Brittney Griner, the WNBA all-star who spent 10 months in a Russian prison, finally made her return to the regular season court Friday, a night long-awaited for her family, fans and teammates.
"The day I saw her come back in San Antonio I knew she had a long road ahead of her and, you know, she will," Phoenix Mercury Guard Diana Taurasi said.
Griner spent nearly 18 months away from competitive basketball, a period from which any athlete would be challenged to recover. Observers know, if her abilities are to rebound to where they once were, it will take time and rigorous training. Those around her, though, believe she can do it.
"I mean BG's gone through a lot," Taurasi said. "I kid but if there was one person built for jail in Russia it was her."
SEE MORE: Brittney Griner plays first WNBA game since detainment in Russia
Attention on the game in Los Angeles Friday is no-doubt elevated by Griner's return. The media frenzy around her detainment and high-stakes return is something Griner said she wants to translate to increased attention on her sport.
"I would like to encourage all of you to be at our first game as well and the whole entire season covering not only the Phoenix Mercury with the best fans in the league, but the whole entire league as well," she told a room full of reporters in April. "You know, from start to finish I expect to see this same coverage because we have a great product and you'll see it this summer."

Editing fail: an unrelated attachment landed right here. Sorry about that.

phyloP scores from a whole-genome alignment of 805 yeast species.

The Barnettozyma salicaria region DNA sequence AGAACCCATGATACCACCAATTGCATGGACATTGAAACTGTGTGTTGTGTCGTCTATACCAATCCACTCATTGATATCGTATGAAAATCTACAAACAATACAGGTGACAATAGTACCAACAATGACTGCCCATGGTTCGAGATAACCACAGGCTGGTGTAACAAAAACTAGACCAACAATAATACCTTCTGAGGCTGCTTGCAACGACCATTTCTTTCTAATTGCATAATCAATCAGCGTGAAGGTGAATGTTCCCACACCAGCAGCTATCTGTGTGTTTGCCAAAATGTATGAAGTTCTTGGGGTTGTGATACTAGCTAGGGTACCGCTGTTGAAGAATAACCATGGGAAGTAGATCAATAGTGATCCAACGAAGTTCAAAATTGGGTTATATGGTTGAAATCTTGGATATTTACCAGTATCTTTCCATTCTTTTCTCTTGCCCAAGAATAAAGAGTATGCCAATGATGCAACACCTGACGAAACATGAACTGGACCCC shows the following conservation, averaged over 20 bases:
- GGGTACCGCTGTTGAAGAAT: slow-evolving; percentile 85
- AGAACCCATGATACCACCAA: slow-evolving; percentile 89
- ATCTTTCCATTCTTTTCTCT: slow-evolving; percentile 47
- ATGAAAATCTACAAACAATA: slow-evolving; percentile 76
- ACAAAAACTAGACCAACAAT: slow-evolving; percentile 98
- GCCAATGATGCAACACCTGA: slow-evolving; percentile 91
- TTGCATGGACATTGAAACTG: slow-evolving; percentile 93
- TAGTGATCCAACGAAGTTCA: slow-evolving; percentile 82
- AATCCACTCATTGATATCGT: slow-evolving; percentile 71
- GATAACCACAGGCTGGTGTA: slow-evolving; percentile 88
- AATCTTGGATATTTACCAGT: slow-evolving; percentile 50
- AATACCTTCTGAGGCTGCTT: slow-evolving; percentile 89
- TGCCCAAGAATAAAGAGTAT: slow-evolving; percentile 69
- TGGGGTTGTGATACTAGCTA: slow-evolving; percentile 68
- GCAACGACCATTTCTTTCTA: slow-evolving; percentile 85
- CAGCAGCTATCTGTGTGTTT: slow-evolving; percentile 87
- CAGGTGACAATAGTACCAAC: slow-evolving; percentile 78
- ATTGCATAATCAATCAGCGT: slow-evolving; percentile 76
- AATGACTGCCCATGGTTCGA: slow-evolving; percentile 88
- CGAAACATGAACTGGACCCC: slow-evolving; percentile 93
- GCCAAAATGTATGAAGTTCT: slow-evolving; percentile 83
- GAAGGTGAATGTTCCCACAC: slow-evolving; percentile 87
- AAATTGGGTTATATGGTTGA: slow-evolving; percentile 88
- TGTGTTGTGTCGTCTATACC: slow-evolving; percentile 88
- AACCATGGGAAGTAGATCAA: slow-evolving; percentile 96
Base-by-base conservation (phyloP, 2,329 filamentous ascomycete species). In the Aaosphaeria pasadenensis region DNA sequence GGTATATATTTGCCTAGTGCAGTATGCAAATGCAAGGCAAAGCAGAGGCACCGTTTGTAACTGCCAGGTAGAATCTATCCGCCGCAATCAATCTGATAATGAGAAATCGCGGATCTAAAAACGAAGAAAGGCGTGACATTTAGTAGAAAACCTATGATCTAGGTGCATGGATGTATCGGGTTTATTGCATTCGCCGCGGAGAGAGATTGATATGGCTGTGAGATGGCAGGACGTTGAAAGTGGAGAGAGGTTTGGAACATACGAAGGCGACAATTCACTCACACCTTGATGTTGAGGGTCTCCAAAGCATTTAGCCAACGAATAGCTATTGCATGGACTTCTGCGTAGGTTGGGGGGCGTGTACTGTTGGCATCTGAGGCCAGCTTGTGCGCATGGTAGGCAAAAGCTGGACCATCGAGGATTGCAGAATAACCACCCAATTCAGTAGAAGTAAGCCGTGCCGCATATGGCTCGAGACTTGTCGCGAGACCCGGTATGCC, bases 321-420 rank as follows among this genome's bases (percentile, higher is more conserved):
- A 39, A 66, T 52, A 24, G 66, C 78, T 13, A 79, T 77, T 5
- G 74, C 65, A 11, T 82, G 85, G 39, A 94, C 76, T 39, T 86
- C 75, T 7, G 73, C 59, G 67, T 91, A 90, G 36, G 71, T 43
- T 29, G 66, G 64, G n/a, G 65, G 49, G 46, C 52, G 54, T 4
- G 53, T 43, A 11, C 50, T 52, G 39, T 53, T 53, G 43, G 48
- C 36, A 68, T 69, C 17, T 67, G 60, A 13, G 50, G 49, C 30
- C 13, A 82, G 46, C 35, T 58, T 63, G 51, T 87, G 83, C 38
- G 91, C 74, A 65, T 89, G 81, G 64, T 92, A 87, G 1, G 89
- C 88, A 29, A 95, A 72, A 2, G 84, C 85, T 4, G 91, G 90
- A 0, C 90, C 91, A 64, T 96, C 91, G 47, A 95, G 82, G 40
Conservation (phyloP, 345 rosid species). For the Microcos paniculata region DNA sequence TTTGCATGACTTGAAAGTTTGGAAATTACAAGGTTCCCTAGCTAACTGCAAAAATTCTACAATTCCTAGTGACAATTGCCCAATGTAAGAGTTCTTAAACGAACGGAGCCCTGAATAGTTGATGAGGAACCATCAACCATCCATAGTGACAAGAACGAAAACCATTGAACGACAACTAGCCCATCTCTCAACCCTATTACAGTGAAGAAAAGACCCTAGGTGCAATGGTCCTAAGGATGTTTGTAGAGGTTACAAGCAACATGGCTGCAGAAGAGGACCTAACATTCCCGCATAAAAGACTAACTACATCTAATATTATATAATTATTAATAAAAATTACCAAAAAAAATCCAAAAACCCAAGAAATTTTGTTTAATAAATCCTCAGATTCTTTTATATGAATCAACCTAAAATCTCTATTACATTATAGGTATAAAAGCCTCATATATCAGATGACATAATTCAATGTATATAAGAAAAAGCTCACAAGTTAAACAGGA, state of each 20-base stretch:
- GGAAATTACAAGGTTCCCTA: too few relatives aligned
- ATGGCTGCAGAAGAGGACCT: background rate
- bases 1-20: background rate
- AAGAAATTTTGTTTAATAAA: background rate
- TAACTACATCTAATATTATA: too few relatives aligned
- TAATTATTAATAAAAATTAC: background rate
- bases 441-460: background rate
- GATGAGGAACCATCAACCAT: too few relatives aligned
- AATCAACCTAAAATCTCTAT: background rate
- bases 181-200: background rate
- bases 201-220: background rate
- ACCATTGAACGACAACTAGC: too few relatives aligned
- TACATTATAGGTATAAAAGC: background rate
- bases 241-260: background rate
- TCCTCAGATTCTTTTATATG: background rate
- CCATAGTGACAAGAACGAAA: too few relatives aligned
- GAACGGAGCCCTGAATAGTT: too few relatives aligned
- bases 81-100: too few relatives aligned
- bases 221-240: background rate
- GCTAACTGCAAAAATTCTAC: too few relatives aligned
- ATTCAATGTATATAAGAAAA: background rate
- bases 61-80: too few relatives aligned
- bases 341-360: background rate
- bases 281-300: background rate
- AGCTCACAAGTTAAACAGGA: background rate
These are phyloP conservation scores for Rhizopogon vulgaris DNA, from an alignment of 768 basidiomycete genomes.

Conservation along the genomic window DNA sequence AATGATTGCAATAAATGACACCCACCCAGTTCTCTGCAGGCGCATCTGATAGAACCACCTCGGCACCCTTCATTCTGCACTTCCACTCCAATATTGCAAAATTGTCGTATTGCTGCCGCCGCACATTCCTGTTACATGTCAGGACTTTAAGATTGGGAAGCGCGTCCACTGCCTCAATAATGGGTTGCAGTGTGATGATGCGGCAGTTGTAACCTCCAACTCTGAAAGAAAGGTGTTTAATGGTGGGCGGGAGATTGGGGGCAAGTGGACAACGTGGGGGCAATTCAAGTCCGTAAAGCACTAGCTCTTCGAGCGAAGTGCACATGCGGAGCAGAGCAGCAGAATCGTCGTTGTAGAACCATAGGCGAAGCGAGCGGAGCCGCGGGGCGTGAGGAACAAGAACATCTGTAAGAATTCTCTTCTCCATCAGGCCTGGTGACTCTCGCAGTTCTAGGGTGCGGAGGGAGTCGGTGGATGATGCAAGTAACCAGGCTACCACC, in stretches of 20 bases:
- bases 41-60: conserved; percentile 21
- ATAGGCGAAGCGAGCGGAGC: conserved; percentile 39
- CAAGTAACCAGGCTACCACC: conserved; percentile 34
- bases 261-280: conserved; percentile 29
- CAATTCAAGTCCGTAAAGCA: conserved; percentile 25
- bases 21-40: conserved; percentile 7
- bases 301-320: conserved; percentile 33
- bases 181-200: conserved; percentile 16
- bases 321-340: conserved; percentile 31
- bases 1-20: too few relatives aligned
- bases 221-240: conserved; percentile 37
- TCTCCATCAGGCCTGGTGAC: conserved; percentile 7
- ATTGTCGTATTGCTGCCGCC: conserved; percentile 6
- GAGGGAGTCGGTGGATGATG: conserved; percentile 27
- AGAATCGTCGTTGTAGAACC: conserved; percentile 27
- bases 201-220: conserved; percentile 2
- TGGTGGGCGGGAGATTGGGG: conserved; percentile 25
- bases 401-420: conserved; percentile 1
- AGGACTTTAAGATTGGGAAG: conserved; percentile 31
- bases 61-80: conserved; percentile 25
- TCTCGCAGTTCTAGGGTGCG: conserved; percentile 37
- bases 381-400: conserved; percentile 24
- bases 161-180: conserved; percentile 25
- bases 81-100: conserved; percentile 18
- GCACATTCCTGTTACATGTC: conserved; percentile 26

WNBA games tend to have viewership of around a quarter million people. That's a fraction of the viewership for NBA games, regularly north of 1 million. But the pay disparity is far greater. The highest-paid WNBA player, Las Vegas Aces' Jackie Young, reportedly makes just over $250,000 a year. That's peanuts compared to the $48 million Steph Curry made playing for the Golden State Warriors this season.
Many WNBA stars travel overseas in the offseason to supplement their income. Griner was in Russia to compete when she was detained. Now, Phoenix Mercury star, and Griner's teammate, Diana Taurasi, thinks the league will have to rethink how to sustain players financially and physically in the offseason.
"I think this is gonna be a big challenge for not only BG but, really, for the WNBA. People will stop going overseas," she said. "You know, the offseason programing is no joke. It's 5 months and you have to do it every single day, and if you think you can, you know, skip months or weeks and be in tip-top shape it just doesn't work that way. So, I think it's gonna be a league challenge."
Despite Griner's detainment, dozens of players still went overseas last offseason, none to Russia.
After the Mercury's game against the LA Sparks Friday, they will travel home to Phoenix for their home opener Sunday.
Fans can watch Friday night WNBA regular season games this year ION. Scripps Sports secured a multi-year deal to carry the games on the channel. It starts next week with a double-header: The Washington Mystics at the Chicago Sky and the Dallas Wings at the Seattle Storm.
SEE MORE: Griner's detention shines light on other Americans wrongfully detained
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